To make meaningful progress on the Truth and Reconciliation Commission of Canada’s Calls to Action, all provinces and territories should promptly follow B.C. and ban discriminatory ‘birth alerts.’
A teenage boy throws rocks in the northern Ontario First Nations reserve in Attawapiskat in April 2016. Poverty has a profound impact on First Nations, and Canada needs to take bold wealth- and income-creation measures for the Indigenous. THE CANADIAN PRESS/Nathan Denette

Charting an economic path forward for First Nations

The MMIWG report didn’t address the poverty that has had such a devastating effect on First Nations. Encouraging active participation by the Indigenous in the Canadian economy is a win-win for everyone.
It is entirely unprecedented to have a sitting head of government admitting to ongoing genocide. Prime Minister Justin Trudeau during ceremonies at the release of the MMIWG report in Gatineau, on June 3. THE CANADIAN PRESS/Adrian Wyld

Genocide is foundational to Canada: What are we going to do about it?

Political scientists concern themselves with ideas of democracy. Now that Canada’s PM has accepted the finding of genocide, this changes how and what political scientists need to discuss.
Starvation, kidnapping and neglect policies add up to ongoing genocide. An eagle feather is held up during the release of the MMIWG report in Québec. THE CANADIAN PRESS/Adrian Wyld

Colonial genocide is a composite act: A human rights analysis

The final MMIWG report says that genocide does not refer only to the deliberate murder of some or all members of a particular social group. It also refers to the destruction of a group as a social unit.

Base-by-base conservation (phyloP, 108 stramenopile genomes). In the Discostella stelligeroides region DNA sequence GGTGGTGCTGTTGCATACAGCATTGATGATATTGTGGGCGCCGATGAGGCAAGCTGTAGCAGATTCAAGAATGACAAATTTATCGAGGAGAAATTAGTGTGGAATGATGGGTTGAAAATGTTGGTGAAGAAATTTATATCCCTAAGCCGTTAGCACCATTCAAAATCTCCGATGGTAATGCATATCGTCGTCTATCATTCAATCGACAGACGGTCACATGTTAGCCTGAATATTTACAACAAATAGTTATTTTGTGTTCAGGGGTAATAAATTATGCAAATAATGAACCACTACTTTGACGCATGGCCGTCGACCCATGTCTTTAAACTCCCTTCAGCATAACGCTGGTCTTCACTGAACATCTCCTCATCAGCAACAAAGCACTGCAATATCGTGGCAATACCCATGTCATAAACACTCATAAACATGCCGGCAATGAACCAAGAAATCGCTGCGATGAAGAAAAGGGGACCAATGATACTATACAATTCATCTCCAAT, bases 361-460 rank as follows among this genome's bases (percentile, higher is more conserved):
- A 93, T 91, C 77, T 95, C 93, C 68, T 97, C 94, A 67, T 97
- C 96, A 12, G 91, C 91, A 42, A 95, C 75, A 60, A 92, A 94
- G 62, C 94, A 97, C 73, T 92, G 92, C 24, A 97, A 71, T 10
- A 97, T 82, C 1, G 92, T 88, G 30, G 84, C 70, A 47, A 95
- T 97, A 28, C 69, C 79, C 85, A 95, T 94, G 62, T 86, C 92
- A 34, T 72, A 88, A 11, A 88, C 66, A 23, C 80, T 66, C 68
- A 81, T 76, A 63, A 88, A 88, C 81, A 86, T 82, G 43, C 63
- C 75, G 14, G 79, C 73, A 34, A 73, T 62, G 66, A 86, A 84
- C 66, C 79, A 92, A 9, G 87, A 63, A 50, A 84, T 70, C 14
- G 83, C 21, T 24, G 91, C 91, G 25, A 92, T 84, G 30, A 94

Lorelei Williams, right, whose cousin Tanya Holyk was murdered by serial killer Robert Pickton and aunt Belinda Williams went missing in 1978, wipes away tears while seated with Rhiannon Bennett, left, following the release of the report on the National Inquiry into Missing and Murdered Indigenous Women and Girls. THE CANADIAN PRESS/Darryl Dyck

The MMIWG report: A call for decolonizing international law itself

The attempt to grapple with genocide by the MMIWG commission is about more than simply applying international law to the facts. It’s also about decolonizing the international law of genocide itself.
Lorelei Williams, whose cousin was murdered by serial killer Robert Pickton and whose aunt went missing in 1978, sheds tears while responding to the report on the National Inquiry into Missing and Murdered Indigenous Women and Girls. THE CANADIAN PRESS/Darryl Dyck

Canada’s MMIWG report spurs debate on the shifting definitions of genocide

Understanding genocide as a process can help people grapple with the ongoing threat faced by Indigenous people in Canada, as named in the report into missing and murdered Indigenous women and girls.
Commissioner Michèle Audette speaks during ceremonies marking the release of the Missing and Murdered Indigenous Women and Girls report in Gatineau, Que., on June 3, 2019. THE CANADIAN PRESS/Adrian Wyld

Missing and murdered Indigenous women and girls: An epidemic on both sides of the Medicine Line

The United States could learn from Canada’s national attention being put on the epidemic of missing and murdered Indigenous women and girls.